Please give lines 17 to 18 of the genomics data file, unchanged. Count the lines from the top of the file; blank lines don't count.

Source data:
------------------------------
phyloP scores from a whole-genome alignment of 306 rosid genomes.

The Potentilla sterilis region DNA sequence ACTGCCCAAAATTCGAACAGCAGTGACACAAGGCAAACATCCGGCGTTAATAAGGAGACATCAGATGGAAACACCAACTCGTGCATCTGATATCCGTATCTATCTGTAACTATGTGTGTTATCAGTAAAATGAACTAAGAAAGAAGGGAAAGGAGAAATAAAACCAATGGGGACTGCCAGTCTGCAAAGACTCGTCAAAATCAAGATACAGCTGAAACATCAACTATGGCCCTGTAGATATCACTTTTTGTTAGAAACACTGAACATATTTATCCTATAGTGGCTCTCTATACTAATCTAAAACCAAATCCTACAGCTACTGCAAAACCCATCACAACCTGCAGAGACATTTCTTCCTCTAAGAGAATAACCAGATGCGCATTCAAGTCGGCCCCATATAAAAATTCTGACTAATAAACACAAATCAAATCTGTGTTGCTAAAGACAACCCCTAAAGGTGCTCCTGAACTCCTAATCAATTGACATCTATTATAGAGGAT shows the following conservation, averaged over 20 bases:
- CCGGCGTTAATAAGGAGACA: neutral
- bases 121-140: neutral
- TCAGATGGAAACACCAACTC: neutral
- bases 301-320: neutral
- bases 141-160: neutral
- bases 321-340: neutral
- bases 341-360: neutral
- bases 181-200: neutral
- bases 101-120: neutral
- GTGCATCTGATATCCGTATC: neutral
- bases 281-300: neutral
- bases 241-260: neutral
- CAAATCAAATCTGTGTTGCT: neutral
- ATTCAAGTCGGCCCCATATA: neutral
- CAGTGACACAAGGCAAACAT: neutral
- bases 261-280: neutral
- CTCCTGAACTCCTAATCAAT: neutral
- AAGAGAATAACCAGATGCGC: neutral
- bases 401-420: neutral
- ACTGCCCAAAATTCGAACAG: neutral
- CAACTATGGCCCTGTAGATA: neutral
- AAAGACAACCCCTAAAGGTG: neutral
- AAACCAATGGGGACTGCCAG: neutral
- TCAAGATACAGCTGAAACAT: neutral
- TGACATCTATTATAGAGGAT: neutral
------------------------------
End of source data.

- CAGTGACACAAGGCAAACAT: neutral
- bases 261-280: neutral